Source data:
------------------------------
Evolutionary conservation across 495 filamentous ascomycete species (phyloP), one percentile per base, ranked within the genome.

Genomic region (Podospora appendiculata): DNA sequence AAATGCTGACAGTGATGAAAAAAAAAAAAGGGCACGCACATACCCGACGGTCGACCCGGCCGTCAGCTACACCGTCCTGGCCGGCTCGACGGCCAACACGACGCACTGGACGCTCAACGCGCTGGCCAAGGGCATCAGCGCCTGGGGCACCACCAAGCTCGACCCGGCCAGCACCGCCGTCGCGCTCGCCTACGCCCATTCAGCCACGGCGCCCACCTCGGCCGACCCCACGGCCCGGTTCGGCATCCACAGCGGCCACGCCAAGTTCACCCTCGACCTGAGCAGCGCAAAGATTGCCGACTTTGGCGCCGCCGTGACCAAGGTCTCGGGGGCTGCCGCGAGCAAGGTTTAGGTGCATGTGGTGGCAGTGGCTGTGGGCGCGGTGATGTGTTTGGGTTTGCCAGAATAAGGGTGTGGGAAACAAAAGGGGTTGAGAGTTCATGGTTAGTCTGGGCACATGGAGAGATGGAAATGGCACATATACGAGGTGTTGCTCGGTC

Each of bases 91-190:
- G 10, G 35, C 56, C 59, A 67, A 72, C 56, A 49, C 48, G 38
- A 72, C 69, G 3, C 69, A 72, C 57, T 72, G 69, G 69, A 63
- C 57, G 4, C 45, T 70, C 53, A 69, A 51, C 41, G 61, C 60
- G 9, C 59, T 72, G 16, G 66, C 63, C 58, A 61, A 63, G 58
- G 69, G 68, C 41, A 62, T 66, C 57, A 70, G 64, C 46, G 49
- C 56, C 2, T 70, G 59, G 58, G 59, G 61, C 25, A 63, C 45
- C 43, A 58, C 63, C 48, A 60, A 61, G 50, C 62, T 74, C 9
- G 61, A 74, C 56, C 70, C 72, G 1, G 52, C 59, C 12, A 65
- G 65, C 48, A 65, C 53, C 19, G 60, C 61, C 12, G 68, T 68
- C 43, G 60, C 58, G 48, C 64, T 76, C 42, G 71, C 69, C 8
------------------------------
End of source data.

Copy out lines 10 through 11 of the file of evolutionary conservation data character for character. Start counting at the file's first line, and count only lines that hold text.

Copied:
- C 43, A 58, C 63, C 48, A 60, A 61, G 50, C 62, T 74, C 9
- G 61, A 74, C 56, C 70, C 72, G 1, G 52, C 59, C 12, A 65